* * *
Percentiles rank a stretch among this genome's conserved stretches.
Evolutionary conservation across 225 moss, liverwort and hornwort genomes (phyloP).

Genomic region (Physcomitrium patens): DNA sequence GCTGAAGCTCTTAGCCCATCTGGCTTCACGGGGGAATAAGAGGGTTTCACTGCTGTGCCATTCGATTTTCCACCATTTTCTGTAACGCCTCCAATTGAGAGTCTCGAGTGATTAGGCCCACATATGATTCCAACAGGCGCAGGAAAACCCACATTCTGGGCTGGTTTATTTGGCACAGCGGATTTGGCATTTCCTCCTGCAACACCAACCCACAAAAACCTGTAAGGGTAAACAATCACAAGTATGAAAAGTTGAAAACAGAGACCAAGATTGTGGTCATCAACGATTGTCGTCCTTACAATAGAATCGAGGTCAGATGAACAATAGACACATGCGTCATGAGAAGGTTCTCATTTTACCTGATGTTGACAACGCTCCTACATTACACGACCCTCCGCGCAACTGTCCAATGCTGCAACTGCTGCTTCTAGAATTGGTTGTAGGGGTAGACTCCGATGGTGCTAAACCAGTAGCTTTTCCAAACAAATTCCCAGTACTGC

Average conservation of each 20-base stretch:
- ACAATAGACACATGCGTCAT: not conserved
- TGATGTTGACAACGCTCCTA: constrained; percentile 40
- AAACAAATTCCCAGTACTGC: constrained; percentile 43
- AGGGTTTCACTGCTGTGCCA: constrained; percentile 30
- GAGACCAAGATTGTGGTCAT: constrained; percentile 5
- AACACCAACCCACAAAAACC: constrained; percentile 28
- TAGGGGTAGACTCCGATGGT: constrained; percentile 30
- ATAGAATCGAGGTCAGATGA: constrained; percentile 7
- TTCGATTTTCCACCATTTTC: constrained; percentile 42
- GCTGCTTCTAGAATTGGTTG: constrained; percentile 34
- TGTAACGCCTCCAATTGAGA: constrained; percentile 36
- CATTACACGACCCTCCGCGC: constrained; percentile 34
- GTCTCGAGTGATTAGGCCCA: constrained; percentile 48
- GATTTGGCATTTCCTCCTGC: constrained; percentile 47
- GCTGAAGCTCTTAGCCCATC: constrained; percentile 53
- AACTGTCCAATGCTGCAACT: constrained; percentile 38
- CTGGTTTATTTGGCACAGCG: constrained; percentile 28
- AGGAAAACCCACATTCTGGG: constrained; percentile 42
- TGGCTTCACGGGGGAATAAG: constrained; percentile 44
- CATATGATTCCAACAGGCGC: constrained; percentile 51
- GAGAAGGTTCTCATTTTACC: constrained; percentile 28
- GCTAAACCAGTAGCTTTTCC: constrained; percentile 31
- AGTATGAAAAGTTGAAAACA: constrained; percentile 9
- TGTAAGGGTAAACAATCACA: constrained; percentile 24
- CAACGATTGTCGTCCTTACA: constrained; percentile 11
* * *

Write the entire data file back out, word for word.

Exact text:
Percentiles rank a stretch among this genome's conserved stretches.
Evolutionary conservation across 225 moss, liverwort and hornwort genomes (phyloP).

Genomic region (Physcomitrium patens): DNA sequence GCTGAAGCTCTTAGCCCATCTGGCTTCACGGGGGAATAAGAGGGTTTCACTGCTGTGCCATTCGATTTTCCACCATTTTCTGTAACGCCTCCAATTGAGAGTCTCGAGTGATTAGGCCCACATATGATTCCAACAGGCGCAGGAAAACCCACATTCTGGGCTGGTTTATTTGGCACAGCGGATTTGGCATTTCCTCCTGCAACACCAACCCACAAAAACCTGTAAGGGTAAACAATCACAAGTATGAAAAGTTGAAAACAGAGACCAAGATTGTGGTCATCAACGATTGTCGTCCTTACAATAGAATCGAGGTCAGATGAACAATAGACACATGCGTCATGAGAAGGTTCTCATTTTACCTGATGTTGACAACGCTCCTACATTACACGACCCTCCGCGCAACTGTCCAATGCTGCAACTGCTGCTTCTAGAATTGGTTGTAGGGGTAGACTCCGATGGTGCTAAACCAGTAGCTTTTCCAAACAAATTCCCAGTACTGC

Average conservation of each 20-base stretch:
- ACAATAGACACATGCGTCAT: not conserved
- TGATGTTGACAACGCTCCTA: constrained; percentile 40
- AAACAAATTCCCAGTACTGC: constrained; percentile 43
- AGGGTTTCACTGCTGTGCCA: constrained; percentile 30
- GAGACCAAGATTGTGGTCAT: constrained; percentile 5
- AACACCAACCCACAAAAACC: constrained; percentile 28
- TAGGGGTAGACTCCGATGGT: constrained; percentile 30
- ATAGAATCGAGGTCAGATGA: constrained; percentile 7
- TTCGATTTTCCACCATTTTC: constrained; percentile 42
- GCTGCTTCTAGAATTGGTTG: constrained; percentile 34
- TGTAACGCCTCCAATTGAGA: constrained; percentile 36
- CATTACACGACCCTCCGCGC: constrained; percentile 34
- GTCTCGAGTGATTAGGCCCA: constrained; percentile 48
- GATTTGGCATTTCCTCCTGC: constrained; percentile 47
- GCTGAAGCTCTTAGCCCATC: constrained; percentile 53
- AACTGTCCAATGCTGCAACT: constrained; percentile 38
- CTGGTTTATTTGGCACAGCG: constrained; percentile 28
- AGGAAAACCCACATTCTGGG: constrained; percentile 42
- TGGCTTCACGGGGGAATAAG: constrained; percentile 44
- CATATGATTCCAACAGGCGC: constrained; percentile 51
- GAGAAGGTTCTCATTTTACC: constrained; percentile 28
- GCTAAACCAGTAGCTTTTCC: constrained; percentile 31
- AGTATGAAAAGTTGAAAACA: constrained; percentile 9
- TGTAAGGGTAAACAATCACA: constrained; percentile 24
- CAACGATTGTCGTCCTTACA: constrained; percentile 11